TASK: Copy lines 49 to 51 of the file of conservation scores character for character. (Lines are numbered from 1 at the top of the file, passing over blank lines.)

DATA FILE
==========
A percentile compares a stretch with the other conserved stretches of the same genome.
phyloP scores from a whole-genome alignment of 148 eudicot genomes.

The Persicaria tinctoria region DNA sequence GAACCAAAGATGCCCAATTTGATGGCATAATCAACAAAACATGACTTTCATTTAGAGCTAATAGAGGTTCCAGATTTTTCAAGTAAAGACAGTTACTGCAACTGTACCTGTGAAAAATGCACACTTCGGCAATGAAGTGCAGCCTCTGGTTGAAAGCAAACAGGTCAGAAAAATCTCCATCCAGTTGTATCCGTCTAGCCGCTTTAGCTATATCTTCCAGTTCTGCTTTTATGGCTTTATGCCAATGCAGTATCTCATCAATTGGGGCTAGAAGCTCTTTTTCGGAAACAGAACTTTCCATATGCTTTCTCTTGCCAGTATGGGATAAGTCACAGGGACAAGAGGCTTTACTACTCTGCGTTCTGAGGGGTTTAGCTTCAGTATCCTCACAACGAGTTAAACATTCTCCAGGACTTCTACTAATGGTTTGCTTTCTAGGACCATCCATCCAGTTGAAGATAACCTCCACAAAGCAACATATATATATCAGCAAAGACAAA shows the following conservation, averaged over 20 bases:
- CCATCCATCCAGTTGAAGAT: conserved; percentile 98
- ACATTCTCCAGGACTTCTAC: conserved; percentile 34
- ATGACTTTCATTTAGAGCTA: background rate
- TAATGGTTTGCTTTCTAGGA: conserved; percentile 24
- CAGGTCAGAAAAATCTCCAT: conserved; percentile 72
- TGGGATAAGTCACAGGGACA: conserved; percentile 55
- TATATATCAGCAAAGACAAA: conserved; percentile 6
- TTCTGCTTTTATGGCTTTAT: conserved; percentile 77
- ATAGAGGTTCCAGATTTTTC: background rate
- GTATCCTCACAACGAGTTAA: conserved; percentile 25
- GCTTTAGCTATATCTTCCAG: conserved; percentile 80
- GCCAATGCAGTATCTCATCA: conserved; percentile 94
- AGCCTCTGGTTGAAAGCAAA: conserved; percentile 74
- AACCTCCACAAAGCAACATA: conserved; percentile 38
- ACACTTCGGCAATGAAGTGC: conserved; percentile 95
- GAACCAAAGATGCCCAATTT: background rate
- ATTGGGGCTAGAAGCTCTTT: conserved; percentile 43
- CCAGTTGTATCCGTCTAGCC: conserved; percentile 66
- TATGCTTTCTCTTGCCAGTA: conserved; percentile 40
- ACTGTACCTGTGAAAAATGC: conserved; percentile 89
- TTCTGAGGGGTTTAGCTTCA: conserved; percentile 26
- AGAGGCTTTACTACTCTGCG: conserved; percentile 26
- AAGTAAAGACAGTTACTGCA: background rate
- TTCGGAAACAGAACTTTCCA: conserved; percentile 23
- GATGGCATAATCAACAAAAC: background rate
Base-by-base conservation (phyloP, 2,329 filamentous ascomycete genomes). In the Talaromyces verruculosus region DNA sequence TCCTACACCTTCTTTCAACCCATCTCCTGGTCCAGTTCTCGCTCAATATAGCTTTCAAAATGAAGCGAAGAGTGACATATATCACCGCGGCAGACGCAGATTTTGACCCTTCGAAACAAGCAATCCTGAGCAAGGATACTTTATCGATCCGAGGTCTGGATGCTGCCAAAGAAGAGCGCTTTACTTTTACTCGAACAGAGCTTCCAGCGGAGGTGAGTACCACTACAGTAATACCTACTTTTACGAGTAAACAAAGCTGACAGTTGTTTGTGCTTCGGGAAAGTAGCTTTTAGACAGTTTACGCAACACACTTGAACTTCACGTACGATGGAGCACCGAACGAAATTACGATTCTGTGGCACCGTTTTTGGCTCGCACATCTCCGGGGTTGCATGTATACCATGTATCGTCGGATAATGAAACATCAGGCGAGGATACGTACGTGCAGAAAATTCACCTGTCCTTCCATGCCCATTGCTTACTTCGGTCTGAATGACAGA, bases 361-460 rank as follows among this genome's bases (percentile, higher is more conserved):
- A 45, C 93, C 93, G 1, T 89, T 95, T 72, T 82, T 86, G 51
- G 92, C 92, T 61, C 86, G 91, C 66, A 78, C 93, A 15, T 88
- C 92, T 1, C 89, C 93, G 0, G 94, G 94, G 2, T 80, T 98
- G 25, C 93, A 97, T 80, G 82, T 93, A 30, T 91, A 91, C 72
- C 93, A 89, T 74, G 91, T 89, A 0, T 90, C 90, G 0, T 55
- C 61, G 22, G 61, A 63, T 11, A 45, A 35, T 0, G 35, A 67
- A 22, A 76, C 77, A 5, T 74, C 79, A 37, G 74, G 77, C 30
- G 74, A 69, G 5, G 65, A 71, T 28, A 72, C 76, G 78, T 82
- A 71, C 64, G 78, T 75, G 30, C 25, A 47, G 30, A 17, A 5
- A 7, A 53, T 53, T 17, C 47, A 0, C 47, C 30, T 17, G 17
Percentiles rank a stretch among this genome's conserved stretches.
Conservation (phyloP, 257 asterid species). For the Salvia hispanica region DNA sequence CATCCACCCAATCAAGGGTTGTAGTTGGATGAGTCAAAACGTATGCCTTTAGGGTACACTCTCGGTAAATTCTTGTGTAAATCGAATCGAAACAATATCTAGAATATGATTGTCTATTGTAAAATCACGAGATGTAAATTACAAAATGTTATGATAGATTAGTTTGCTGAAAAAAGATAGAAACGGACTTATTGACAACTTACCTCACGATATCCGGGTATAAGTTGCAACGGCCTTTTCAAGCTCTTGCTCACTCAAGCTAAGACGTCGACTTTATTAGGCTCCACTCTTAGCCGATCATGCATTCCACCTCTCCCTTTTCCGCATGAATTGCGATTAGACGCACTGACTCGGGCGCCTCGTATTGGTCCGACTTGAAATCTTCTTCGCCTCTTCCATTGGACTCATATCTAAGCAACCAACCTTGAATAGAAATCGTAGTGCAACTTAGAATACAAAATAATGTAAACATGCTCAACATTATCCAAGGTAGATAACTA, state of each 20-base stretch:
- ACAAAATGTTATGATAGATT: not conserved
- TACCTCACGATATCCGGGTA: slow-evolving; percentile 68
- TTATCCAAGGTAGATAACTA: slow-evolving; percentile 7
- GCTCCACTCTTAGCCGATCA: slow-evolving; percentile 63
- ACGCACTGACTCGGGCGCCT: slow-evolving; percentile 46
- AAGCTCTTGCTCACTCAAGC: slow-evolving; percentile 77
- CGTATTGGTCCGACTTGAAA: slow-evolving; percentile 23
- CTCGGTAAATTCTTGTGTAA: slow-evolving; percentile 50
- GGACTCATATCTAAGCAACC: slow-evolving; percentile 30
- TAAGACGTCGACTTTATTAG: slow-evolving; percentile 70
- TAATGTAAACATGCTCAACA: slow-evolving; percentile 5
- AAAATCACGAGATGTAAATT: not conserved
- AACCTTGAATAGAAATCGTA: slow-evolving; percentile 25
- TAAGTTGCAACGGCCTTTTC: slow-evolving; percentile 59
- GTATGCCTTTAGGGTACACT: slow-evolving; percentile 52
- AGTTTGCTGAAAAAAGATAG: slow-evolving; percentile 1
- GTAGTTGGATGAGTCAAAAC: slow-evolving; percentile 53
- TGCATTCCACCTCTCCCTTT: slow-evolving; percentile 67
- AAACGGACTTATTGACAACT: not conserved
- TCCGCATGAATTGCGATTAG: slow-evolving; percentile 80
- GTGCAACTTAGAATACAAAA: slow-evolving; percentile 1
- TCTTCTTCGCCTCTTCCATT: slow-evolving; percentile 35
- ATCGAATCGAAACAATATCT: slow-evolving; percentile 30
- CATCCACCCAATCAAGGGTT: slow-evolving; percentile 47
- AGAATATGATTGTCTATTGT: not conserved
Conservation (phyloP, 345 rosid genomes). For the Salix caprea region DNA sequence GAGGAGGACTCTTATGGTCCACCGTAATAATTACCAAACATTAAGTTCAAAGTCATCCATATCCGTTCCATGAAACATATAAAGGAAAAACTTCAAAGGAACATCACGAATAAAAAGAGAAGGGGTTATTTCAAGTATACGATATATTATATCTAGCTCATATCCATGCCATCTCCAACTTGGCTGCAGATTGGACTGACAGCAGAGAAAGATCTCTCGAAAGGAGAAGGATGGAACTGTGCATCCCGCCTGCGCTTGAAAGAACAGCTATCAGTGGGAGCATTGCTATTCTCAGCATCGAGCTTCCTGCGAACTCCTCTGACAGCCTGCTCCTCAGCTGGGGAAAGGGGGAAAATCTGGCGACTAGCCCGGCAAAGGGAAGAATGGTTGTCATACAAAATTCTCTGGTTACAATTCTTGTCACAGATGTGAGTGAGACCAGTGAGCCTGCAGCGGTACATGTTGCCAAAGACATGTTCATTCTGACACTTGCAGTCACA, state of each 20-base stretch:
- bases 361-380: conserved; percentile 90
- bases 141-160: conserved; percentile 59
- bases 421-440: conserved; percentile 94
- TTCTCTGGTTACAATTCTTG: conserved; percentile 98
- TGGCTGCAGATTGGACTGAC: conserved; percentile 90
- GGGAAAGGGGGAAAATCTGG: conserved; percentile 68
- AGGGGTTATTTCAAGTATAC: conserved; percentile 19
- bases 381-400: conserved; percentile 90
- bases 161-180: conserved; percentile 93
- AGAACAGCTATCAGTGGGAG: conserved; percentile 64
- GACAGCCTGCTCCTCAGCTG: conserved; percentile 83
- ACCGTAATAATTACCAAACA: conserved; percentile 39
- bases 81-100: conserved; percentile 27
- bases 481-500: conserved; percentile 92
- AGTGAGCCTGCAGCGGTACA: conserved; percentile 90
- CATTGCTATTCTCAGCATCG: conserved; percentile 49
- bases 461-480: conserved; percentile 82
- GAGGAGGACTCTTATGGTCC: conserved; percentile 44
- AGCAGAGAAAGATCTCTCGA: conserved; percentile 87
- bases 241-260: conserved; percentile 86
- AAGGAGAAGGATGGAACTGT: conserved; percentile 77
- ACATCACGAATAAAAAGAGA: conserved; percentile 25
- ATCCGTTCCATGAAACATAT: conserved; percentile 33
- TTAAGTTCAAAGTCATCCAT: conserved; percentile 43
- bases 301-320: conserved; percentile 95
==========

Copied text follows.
- CTCGGTAAATTCTTGTGTAA: slow-evolving; percentile 50
- GGACTCATATCTAAGCAACC: slow-evolving; percentile 30
- TAAGACGTCGACTTTATTAG: slow-evolving; percentile 70